According to Balaji Srinivasan, the former chief technology officer of cryptocurrency exchange Coinbase, bankrupt governments may attempt to seize a portion of people’s bitcoin if having adequate crypto turns into the most essential debate in the next few years.
Srinivasan has voiced alarm over the dangers that large technology companies represent to the cryptocurrency market. He actually described Apple and Google as “systemic risks” to the crypto industry.
Compromising Private Keys
On May 19, he tweeted that the United States government might use iPhones and Android devices manufactured by these two tech giants as “weapons” to compromise private keys.
The former CTO drew focus to the growing political significance of cryptocurrencies. Srinivasan argued that by the end of the decade, the ownership of sufficient Bitcoin by financially distressed governments might turn into a major political problem, in the same way that Twitter and Facebook played critical roles in catalyzing the Arab Spring in 2010.
These social media platforms provided new avenues for communication and mobilization during that year, empowering activists and facilitating the spread of information during the uprisings that occurred across several countries in the Arab world.
STOPPING THE BACKDOOR ATTACK
In 2010, even after Twitter and Facebook helped catalyze the Arab Spring, people still would have thought it implausible if you’d said “in ten years, the most important political issue in the world for a few days will be whether the President of the…
— Balaji (@balajis) May 19, 2023
“This isn’t cyberterrorism, it’s cyberwar. It’s not some random hacker who manages to sneak out a file. It’s when the CEO of a company gives the lawful order to to hack their customers.”
According to the former Coinbase executive, this is comparable to what happened to the 140 million Russians who were deemed state adversaries at the beginning of 2022: every technology company turned on their former consumers.
Forced To Conform
In this “dystopian future,” he continued, the majority of tech companies will be compelled to conform because they have no choice. The US may try to force Apple, Google, and other tech companies “to hunt for private keys” on the servers, devices, and browsers they control.
This would allow the government to allocate acquired funds, providing a source of funding to a financially strapped government. Srinivasan underscored that the situation in question is not cyberterrorism but “cyberwar.”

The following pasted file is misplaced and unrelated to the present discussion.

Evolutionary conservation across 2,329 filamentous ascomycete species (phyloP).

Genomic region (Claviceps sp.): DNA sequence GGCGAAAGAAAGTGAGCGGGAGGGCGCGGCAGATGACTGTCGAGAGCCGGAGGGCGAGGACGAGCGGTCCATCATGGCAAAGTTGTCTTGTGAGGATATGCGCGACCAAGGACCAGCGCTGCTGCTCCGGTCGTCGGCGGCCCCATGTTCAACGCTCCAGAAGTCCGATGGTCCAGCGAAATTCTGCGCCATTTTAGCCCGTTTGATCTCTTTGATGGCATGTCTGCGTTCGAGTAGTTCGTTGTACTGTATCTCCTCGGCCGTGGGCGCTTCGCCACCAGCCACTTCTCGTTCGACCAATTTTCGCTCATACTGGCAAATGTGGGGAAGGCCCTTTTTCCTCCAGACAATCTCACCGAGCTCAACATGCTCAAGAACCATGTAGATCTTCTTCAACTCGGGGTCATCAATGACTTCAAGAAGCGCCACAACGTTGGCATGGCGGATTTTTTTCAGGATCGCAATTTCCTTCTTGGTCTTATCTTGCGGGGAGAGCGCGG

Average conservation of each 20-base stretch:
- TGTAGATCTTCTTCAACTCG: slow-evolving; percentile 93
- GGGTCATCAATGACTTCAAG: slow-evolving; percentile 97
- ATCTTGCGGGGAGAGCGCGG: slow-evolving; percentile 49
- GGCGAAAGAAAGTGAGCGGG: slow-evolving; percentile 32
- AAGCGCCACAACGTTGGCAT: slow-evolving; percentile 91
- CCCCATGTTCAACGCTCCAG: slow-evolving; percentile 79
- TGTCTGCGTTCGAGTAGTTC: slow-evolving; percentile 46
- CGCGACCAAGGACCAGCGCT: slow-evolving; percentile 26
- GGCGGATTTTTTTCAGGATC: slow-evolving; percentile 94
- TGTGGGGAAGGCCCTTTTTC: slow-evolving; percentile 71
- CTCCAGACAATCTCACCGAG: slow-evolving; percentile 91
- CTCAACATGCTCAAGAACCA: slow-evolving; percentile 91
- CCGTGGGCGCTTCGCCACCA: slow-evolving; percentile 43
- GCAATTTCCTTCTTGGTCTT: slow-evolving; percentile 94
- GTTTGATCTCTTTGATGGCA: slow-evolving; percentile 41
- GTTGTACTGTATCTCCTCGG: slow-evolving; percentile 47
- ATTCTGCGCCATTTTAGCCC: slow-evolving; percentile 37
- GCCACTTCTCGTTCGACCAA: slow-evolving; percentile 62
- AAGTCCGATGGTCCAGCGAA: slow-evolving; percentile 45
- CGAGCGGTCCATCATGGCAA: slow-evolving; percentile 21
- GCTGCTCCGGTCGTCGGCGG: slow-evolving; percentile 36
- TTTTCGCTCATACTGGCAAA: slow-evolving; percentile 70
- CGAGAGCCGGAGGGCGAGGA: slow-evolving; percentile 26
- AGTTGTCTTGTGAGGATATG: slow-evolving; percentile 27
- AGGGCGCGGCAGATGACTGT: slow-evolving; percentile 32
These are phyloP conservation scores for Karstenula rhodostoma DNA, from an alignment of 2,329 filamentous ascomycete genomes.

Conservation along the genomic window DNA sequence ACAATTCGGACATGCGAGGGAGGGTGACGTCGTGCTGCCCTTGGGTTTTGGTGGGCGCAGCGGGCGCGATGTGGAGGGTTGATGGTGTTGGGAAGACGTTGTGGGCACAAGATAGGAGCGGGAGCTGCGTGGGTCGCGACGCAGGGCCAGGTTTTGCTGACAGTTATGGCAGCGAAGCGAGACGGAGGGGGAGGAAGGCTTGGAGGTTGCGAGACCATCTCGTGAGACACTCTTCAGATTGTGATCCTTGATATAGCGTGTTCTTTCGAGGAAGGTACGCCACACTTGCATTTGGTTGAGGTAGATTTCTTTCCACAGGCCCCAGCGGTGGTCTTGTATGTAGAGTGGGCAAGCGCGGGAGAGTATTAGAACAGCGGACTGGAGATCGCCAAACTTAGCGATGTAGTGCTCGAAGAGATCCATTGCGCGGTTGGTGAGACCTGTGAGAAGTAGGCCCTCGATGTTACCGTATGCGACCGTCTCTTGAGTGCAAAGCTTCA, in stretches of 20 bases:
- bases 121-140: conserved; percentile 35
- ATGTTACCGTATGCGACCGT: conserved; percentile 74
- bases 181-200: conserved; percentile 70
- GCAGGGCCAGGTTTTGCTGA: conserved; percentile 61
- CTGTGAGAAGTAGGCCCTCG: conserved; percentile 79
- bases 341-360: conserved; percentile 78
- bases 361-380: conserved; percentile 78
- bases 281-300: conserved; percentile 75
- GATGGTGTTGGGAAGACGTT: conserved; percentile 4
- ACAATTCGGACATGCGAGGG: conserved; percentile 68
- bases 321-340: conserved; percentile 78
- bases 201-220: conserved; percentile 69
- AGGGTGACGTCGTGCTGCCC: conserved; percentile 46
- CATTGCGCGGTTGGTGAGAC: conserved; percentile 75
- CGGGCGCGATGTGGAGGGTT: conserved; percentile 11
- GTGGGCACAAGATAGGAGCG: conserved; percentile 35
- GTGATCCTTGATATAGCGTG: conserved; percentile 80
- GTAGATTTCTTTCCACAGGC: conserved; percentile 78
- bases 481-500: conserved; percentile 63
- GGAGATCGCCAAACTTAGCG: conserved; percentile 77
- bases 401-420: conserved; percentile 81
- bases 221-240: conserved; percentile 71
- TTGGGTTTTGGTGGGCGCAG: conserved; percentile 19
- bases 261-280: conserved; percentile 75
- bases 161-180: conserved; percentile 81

“If you can’t trust the operating system itself, things get tricky,” Srinivasan said.
Crypto’s Own Mobile Device
Meanwhile, a number of people noted that crypto may require its own mobile device and suggested the recently launched Solana phone. Some questioned, however, why individuals would retain their private keys on their cellphones. Both Google and Apple stores lack end-to-end encryption, which is generally regarded as a breach of security standards.
End-to-end encryption ensures that data transmitted between users and services remains private and secure, even from the service provider itself. While both Google and Apple have implemented encryption for certain aspects of their platforms, such as messaging apps, the same level of security is not extended to their app stores.
Apple received backlash in August 2021 for its proposed three child safety features. A tool to find CSAM images kept in iCloud photos would have been included in the updates. This option would have obscured images that were sexually explicit in the Message app and other child exploitation tools.
Protesters contended that such a characteristic could have generated a “backdoor” that law enforcement and government institutions could have used for reasons of surveillance. False positives were also a concern, as anyone could inadvertently upload CSAM images to an individual’s iCloud account and have them flagged.
The US and China are reportedly among the largest holders of Bitcoin and other digital assets. To put that in perspective, the US government currently possesses over $6 billion worth of the crypto.
A large chunk of these bitcoins were acquired by the government through confiscation, such as in the Bitfinex hack and the Silk Road bitcoin raid.
-Featured image from Getty Images